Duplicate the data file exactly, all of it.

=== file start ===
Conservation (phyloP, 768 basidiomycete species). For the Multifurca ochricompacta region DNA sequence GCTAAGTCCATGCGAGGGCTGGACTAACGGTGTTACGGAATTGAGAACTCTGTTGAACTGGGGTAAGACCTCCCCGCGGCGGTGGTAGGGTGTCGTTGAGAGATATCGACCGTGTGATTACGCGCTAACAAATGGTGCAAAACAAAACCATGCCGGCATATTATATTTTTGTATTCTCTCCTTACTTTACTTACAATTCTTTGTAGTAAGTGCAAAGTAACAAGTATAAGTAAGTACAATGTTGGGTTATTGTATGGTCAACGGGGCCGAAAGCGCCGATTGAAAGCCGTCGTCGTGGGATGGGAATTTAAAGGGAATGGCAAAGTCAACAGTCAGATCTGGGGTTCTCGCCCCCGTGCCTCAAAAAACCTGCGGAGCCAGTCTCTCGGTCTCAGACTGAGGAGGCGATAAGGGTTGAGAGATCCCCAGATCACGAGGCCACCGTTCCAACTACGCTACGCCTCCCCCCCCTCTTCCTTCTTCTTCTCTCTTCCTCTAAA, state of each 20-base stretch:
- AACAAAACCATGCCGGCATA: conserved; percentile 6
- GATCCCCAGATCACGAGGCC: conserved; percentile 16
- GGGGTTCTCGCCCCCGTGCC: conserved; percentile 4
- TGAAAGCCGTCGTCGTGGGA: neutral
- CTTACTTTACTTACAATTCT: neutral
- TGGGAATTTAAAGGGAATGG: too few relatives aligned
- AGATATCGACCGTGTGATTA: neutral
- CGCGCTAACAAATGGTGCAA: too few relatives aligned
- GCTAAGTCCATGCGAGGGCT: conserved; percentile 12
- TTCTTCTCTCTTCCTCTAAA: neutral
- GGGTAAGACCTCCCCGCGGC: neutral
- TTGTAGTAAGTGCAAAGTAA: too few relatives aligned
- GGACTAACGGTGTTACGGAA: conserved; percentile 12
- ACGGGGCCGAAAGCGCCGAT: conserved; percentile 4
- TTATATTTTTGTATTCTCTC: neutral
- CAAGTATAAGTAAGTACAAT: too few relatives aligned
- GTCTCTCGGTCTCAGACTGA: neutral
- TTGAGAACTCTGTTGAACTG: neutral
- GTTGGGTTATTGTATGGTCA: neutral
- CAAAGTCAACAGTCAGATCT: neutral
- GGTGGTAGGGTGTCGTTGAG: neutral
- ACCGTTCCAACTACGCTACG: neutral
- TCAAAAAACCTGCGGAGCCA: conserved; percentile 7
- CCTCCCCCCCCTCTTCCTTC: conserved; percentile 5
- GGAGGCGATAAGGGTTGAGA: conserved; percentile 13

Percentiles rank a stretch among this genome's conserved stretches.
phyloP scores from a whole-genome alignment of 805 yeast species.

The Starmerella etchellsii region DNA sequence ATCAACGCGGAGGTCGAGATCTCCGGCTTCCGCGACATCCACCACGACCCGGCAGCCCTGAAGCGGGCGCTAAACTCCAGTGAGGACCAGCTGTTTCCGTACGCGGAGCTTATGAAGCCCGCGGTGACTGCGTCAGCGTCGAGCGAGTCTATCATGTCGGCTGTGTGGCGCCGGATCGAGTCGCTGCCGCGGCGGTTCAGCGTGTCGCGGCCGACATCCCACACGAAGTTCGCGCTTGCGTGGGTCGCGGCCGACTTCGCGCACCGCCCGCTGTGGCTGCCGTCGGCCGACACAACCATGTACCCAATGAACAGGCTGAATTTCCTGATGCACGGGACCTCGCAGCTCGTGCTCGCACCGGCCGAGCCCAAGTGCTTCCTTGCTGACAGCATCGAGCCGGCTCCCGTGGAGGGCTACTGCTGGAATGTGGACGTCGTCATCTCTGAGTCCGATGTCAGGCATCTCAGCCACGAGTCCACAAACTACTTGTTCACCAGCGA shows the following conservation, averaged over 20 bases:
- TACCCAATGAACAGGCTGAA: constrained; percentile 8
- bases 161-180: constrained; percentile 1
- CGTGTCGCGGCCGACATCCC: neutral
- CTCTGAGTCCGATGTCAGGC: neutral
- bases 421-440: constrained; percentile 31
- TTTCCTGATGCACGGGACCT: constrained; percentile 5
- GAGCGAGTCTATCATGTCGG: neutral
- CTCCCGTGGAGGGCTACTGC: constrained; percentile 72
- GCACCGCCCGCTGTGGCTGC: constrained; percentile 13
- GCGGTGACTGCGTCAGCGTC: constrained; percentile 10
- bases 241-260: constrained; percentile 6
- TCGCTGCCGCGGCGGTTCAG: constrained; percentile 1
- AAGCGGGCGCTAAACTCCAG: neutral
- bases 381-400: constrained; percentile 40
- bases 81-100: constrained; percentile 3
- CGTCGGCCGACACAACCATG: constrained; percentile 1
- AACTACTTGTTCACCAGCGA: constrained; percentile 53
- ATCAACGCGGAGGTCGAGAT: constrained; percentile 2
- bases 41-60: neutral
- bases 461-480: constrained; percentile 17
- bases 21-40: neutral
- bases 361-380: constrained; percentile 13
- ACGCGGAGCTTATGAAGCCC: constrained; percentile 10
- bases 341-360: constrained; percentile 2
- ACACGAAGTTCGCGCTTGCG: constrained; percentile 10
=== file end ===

Conservation (phyloP, 768 basidiomycete species). For the Multifurca ochricompacta region DNA sequence GCTAAGTCCATGCGAGGGCTGGACTAACGGTGTTACGGAATTGAGAACTCTGTTGAACTGGGGTAAGACCTCCCCGCGGCGGTGGTAGGGTGTCGTTGAGAGATATCGACCGTGTGATTACGCGCTAACAAATGGTGCAAAACAAAACCATGCCGGCATATTATATTTTTGTATTCTCTCCTTACTTTACTTACAATTCTTTGTAGTAAGTGCAAAGTAACAAGTATAAGTAAGTACAATGTTGGGTTATTGTATGGTCAACGGGGCCGAAAGCGCCGATTGAAAGCCGTCGTCGTGGGATGGGAATTTAAAGGGAATGGCAAAGTCAACAGTCAGATCTGGGGTTCTCGCCCCCGTGCCTCAAAAAACCTGCGGAGCCAGTCTCTCGGTCTCAGACTGAGGAGGCGATAAGGGTTGAGAGATCCCCAGATCACGAGGCCACCGTTCCAACTACGCTACGCCTCCCCCCCCTCTTCCTTCTTCTTCTCTCTTCCTCTAAA, state of each 20-base stretch:
- AACAAAACCATGCCGGCATA: conserved; percentile 6
- GATCCCCAGATCACGAGGCC: conserved; percentile 16
- GGGGTTCTCGCCCCCGTGCC: conserved; percentile 4
- TGAAAGCCGTCGTCGTGGGA: neutral
- CTTACTTTACTTACAATTCT: neutral
- TGGGAATTTAAAGGGAATGG: too few relatives aligned
- AGATATCGACCGTGTGATTA: neutral
- CGCGCTAACAAATGGTGCAA: too few relatives aligned
- GCTAAGTCCATGCGAGGGCT: conserved; percentile 12
- TTCTTCTCTCTTCCTCTAAA: neutral
- GGGTAAGACCTCCCCGCGGC: neutral
- TTGTAGTAAGTGCAAAGTAA: too few relatives aligned
- GGACTAACGGTGTTACGGAA: conserved; percentile 12
- ACGGGGCCGAAAGCGCCGAT: conserved; percentile 4
- TTATATTTTTGTATTCTCTC: neutral
- CAAGTATAAGTAAGTACAAT: too few relatives aligned
- GTCTCTCGGTCTCAGACTGA: neutral
- TTGAGAACTCTGTTGAACTG: neutral
- GTTGGGTTATTGTATGGTCA: neutral
- CAAAGTCAACAGTCAGATCT: neutral
- GGTGGTAGGGTGTCGTTGAG: neutral
- ACCGTTCCAACTACGCTACG: neutral
- TCAAAAAACCTGCGGAGCCA: conserved; percentile 7
- CCTCCCCCCCCTCTTCCTTC: conserved; percentile 5
- GGAGGCGATAAGGGTTGAGA: conserved; percentile 13

Percentiles rank a stretch among this genome's conserved stretches.
phyloP scores from a whole-genome alignment of 805 yeast species.

The Starmerella etchellsii region DNA sequence ATCAACGCGGAGGTCGAGATCTCCGGCTTCCGCGACATCCACCACGACCCGGCAGCCCTGAAGCGGGCGCTAAACTCCAGTGAGGACCAGCTGTTTCCGTACGCGGAGCTTATGAAGCCCGCGGTGACTGCGTCAGCGTCGAGCGAGTCTATCATGTCGGCTGTGTGGCGCCGGATCGAGTCGCTGCCGCGGCGGTTCAGCGTGTCGCGGCCGACATCCCACACGAAGTTCGCGCTTGCGTGGGTCGCGGCCGACTTCGCGCACCGCCCGCTGTGGCTGCCGTCGGCCGACACAACCATGTACCCAATGAACAGGCTGAATTTCCTGATGCACGGGACCTCGCAGCTCGTGCTCGCACCGGCCGAGCCCAAGTGCTTCCTTGCTGACAGCATCGAGCCGGCTCCCGTGGAGGGCTACTGCTGGAATGTGGACGTCGTCATCTCTGAGTCCGATGTCAGGCATCTCAGCCACGAGTCCACAAACTACTTGTTCACCAGCGA shows the following conservation, averaged over 20 bases:
- TACCCAATGAACAGGCTGAA: constrained; percentile 8
- bases 161-180: constrained; percentile 1
- CGTGTCGCGGCCGACATCCC: neutral
- CTCTGAGTCCGATGTCAGGC: neutral
- bases 421-440: constrained; percentile 31
- TTTCCTGATGCACGGGACCT: constrained; percentile 5
- GAGCGAGTCTATCATGTCGG: neutral
- CTCCCGTGGAGGGCTACTGC: constrained; percentile 72
- GCACCGCCCGCTGTGGCTGC: constrained; percentile 13
- GCGGTGACTGCGTCAGCGTC: constrained; percentile 10
- bases 241-260: constrained; percentile 6
- TCGCTGCCGCGGCGGTTCAG: constrained; percentile 1
- AAGCGGGCGCTAAACTCCAG: neutral
- bases 381-400: constrained; percentile 40
- bases 81-100: constrained; percentile 3
- CGTCGGCCGACACAACCATG: constrained; percentile 1
- AACTACTTGTTCACCAGCGA: constrained; percentile 53
- ATCAACGCGGAGGTCGAGAT: constrained; percentile 2
- bases 41-60: neutral
- bases 461-480: constrained; percentile 17
- bases 21-40: neutral
- bases 361-380: constrained; percentile 13
- ACGCGGAGCTTATGAAGCCC: constrained; percentile 10
- bases 341-360: constrained; percentile 2
- ACACGAAGTTCGCGCTTGCG: constrained; percentile 10